On October 7th, 2016, Green Day refused to let punk rock die with the release of their new album Revolution Radio. Featuring the popular single “Bang Bang,” the album is worth a listen, but it is certainly no American Idiot. Green Day formed in 1986, 30 years ago, and still continues to create music. At 44 years old, Billie Joe Armstrong is a modern day Peter Pan who refuses to grow up. He acknowledges this and sheds some light on the issue with this new, if somewhat trite, album.
The first four songs on the album remain loyal to the band’s traditional sound, featuring upbeat guitar riffs and emotionally charged lyrics about rage and revolution. On Track No. 4, “Say Goodbye,” Armstrong references the “violence on the rise” and urges listeners to “Hear the children sing / For the sick and suffering.” Songs throughout the album focus on the woes of the world. In Track No. 10, “Troubled Times,” Armstrong sings over and over, “We live in troubled times.” It would not be a Green Day album, or even a punk album, without constant harping on the terrible state of our civilization. On Revolution Radio, however, there is a lack of specificity regarding the problems our society is facing. Although the lyrics are angry and impassioned, they are vague and do not focus on any particular political issues. Green Day calls for a revolution, but what are we supposed to revolt against?
Perhaps the more interesting aspect of the album is Armstrong’s reminiscence of his youth and his attempt to hold on to the past. Track No. 5, “Outlaws,” is difficult to listen to without feeling empathy for a man who sings of a time, “When we were forever young” along to a wishful melody. In the same song, he remembers how “We destroyed suburbia,” nostalgia for any Green Day fan who listened to American Idiot religiously as a teenager. Armstrong continues his narrative with Track No. 9, “Too Dumb to Die” and Track No. 11, “Forever Now.” The first line of the latter is “My name is Billie, and I’m freaking out.” At this point, he directly claims the album as his own story.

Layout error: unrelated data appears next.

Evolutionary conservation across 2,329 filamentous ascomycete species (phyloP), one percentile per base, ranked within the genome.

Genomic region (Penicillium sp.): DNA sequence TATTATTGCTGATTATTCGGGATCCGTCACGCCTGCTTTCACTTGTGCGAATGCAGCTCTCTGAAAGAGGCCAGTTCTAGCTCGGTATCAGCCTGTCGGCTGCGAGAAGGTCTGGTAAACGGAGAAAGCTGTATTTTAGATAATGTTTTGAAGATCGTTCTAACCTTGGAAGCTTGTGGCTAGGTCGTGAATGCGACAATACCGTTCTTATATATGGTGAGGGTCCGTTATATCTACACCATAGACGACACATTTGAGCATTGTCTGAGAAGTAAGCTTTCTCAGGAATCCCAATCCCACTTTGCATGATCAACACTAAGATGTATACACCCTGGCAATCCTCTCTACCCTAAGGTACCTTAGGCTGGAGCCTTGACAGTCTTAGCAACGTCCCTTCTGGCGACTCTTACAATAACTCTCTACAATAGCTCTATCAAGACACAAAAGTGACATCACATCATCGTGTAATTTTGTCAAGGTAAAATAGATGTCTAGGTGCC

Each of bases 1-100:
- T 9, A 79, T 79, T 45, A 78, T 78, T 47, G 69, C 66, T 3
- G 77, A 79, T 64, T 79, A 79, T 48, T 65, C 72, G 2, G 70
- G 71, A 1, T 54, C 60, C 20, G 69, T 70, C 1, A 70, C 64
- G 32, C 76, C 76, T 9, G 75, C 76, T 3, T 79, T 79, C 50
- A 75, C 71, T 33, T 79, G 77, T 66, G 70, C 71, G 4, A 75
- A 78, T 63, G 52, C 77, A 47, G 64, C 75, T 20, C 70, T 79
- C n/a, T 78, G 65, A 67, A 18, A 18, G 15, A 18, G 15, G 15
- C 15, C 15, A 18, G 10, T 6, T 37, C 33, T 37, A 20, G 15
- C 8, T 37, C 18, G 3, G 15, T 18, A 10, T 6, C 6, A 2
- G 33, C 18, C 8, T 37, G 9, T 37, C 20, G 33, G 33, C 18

Revolution Radio is loaded with catchy choruses, foot-tapping instrumental breaks, and angsty distortions. While there are some more soulful songs, the majority of songs are closer to wannabe punk rock anthems. Thus, it is interesting that Green Day ends this upbeat album with a slow song played on the ukulele. “Ordinary World,” takes all the zeal and temper felt throughout the album and fades it into a kind of whimsical sadness. This song is Armstrong’s recognition that his past is gone, and he is going to have to settle down and live the life of the common 40-year-old. It is strange yet fascinating to end the album about revolution with a peaceful song about living in an ordinary world. All the same, it is doubtful that Billie Joe is going to give up that easily. Green Day is not going down without a fierce fight, which they make very clear on this album.
Voices’ Choices: “Outlaws;” “Still Breathing”